Therapeutic hypothermia is a good way to protect against brain damage in newborns that are deprived of oxygen due to several reasons such as umbilical cord entanglement, anemia, or other causes of cerebral hypoperfusion.
Most hospitals in the present day have incubator-like cooling devices that help ensure a specific temperature so that the baby recovers, but sometimes such devices are too costly.
Now, Students at Johns Hopkins have come out with an inexpensive alternative costing about $40 which says it is capable of reducing a newborn's temperature by about six degrees for three consecutive days.
The students have created an inexpensive and simple design of a cooler made of a clay pot and a plastic-lined basket, which is separated by a layer of sand and urea-based powder. This powder is the type used in instant cold-packs that help reduce swelling. To get the baby-cooling unit started, water is combined with the mixture of sand and powder, which triggers a chemical reaction that takes the heat away from the upper basket, which cradles the child. There is also no danger of the chemical coming in contact with the infant.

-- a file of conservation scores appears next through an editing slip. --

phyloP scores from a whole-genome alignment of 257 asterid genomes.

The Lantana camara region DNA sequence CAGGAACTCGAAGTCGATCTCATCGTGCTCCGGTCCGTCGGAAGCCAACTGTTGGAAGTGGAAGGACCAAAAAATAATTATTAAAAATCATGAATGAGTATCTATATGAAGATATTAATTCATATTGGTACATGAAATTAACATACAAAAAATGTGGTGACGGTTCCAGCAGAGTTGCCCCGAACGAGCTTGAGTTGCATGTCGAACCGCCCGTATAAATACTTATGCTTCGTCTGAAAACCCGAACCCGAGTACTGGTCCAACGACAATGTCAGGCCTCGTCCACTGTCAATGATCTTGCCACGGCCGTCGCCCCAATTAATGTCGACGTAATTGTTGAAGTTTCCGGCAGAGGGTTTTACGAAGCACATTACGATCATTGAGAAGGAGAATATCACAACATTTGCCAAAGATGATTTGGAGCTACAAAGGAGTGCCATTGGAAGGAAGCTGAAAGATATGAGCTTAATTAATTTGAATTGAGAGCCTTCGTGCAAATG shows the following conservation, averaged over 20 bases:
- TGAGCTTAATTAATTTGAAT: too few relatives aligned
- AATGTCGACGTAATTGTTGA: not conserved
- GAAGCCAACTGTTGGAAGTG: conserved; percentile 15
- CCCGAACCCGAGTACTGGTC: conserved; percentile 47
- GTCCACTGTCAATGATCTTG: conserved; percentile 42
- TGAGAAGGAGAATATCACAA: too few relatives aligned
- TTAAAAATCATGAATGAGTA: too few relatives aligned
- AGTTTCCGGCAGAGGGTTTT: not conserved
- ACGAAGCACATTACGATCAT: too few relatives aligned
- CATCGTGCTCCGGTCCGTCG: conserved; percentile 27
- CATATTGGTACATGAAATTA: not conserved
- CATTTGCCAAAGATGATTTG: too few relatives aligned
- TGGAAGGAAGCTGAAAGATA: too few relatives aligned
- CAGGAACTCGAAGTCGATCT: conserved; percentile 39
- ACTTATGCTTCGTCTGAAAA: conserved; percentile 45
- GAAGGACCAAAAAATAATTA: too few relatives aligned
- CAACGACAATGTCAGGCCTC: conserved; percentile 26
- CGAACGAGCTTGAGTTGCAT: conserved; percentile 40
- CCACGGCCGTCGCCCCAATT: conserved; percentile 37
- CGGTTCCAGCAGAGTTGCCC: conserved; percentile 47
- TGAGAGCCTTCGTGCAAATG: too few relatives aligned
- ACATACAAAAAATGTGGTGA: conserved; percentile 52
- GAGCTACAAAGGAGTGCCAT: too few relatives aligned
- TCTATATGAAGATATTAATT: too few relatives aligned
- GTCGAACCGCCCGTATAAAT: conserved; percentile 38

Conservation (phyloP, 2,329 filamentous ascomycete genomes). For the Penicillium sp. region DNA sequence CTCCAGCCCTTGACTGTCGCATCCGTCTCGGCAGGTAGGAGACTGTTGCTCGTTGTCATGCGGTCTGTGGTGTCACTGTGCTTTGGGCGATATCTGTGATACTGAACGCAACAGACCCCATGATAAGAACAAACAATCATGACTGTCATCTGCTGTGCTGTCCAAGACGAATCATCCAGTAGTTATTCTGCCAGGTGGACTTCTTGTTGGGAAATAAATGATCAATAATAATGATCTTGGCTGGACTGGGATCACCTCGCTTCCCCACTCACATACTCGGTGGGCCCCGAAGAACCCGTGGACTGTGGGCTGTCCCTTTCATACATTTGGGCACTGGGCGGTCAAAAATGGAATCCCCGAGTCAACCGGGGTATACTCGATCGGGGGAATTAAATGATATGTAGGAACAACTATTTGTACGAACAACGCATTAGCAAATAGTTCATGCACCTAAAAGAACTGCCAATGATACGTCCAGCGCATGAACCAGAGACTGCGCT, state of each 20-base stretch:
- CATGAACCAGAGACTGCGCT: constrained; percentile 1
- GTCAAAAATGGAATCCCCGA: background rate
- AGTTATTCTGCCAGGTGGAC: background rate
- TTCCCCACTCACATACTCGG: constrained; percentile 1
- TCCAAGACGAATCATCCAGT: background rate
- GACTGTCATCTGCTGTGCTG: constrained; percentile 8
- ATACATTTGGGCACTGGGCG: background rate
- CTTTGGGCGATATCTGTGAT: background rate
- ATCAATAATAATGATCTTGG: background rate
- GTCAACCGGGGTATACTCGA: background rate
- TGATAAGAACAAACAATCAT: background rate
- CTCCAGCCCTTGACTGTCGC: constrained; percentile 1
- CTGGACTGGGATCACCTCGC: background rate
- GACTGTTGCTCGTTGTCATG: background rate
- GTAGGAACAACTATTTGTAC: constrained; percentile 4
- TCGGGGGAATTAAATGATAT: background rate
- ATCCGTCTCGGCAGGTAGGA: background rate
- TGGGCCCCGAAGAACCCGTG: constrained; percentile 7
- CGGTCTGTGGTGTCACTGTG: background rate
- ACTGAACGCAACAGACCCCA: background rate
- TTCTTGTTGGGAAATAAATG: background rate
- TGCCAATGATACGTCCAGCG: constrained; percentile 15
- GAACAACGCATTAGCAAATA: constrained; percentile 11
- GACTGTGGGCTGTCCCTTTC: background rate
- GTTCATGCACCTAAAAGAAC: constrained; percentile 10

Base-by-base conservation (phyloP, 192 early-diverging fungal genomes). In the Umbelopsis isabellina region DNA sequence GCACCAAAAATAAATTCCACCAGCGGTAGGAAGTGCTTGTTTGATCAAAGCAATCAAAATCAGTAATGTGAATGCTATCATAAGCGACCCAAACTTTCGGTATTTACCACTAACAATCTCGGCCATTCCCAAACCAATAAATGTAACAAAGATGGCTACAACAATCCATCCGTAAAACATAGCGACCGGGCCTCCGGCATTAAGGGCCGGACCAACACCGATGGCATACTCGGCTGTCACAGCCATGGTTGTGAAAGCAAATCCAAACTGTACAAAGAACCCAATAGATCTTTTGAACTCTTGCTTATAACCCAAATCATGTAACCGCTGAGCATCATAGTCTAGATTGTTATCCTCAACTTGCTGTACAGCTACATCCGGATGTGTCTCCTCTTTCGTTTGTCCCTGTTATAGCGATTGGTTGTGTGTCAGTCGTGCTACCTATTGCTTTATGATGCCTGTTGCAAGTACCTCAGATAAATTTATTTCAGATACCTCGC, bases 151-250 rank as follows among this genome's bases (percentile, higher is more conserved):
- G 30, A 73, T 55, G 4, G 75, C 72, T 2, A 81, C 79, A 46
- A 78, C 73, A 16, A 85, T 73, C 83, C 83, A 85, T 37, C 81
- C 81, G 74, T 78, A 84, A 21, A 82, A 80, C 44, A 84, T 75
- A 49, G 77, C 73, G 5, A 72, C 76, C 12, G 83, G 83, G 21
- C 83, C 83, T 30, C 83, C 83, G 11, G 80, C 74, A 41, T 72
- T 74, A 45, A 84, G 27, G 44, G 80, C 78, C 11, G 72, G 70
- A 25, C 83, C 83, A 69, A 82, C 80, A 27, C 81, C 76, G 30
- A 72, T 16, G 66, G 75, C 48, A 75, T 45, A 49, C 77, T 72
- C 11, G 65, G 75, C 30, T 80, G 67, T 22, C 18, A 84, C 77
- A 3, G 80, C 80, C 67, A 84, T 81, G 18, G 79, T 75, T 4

The device also has a microprocessor and sensors which monitor the child's internal and skin temperatures. There are light indications which flash if the temperature has risen above normal level. This provides a good guideline for the caregiver to take necessary action.